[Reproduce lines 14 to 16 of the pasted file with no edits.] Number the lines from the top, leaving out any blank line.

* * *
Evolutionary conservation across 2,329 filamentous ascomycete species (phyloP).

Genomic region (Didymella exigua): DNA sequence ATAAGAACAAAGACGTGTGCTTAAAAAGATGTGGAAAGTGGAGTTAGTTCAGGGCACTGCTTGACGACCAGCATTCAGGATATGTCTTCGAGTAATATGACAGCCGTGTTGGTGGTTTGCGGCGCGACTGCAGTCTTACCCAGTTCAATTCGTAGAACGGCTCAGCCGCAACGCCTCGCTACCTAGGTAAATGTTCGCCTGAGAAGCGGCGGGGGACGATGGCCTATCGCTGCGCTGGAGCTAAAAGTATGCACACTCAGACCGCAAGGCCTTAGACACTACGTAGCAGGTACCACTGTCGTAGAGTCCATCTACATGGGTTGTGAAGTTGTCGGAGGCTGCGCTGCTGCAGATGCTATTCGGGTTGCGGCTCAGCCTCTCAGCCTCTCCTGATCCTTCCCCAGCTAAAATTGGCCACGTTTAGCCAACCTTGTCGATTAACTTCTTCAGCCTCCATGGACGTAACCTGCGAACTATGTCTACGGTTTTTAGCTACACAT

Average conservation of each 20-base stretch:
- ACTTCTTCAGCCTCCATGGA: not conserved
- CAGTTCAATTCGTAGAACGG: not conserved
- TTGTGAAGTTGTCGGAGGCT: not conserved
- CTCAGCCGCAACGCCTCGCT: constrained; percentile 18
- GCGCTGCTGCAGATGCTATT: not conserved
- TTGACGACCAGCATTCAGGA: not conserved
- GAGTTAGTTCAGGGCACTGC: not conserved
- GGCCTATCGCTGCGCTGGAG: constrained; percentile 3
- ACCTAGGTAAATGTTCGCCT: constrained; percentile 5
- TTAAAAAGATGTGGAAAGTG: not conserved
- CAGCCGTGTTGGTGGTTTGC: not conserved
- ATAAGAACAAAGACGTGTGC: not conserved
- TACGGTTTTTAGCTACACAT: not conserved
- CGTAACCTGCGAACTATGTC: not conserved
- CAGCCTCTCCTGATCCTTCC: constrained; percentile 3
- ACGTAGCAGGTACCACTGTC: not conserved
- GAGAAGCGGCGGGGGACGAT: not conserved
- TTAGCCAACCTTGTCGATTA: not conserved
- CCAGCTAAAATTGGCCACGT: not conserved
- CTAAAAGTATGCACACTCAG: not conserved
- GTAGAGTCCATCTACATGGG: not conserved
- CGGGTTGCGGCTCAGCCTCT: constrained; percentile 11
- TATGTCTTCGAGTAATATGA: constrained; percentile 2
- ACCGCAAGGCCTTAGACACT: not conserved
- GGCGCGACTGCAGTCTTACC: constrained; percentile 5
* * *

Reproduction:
- CAGCCGTGTTGGTGGTTTGC: not conserved
- ATAAGAACAAAGACGTGTGC: not conserved
- TACGGTTTTTAGCTACACAT: not conserved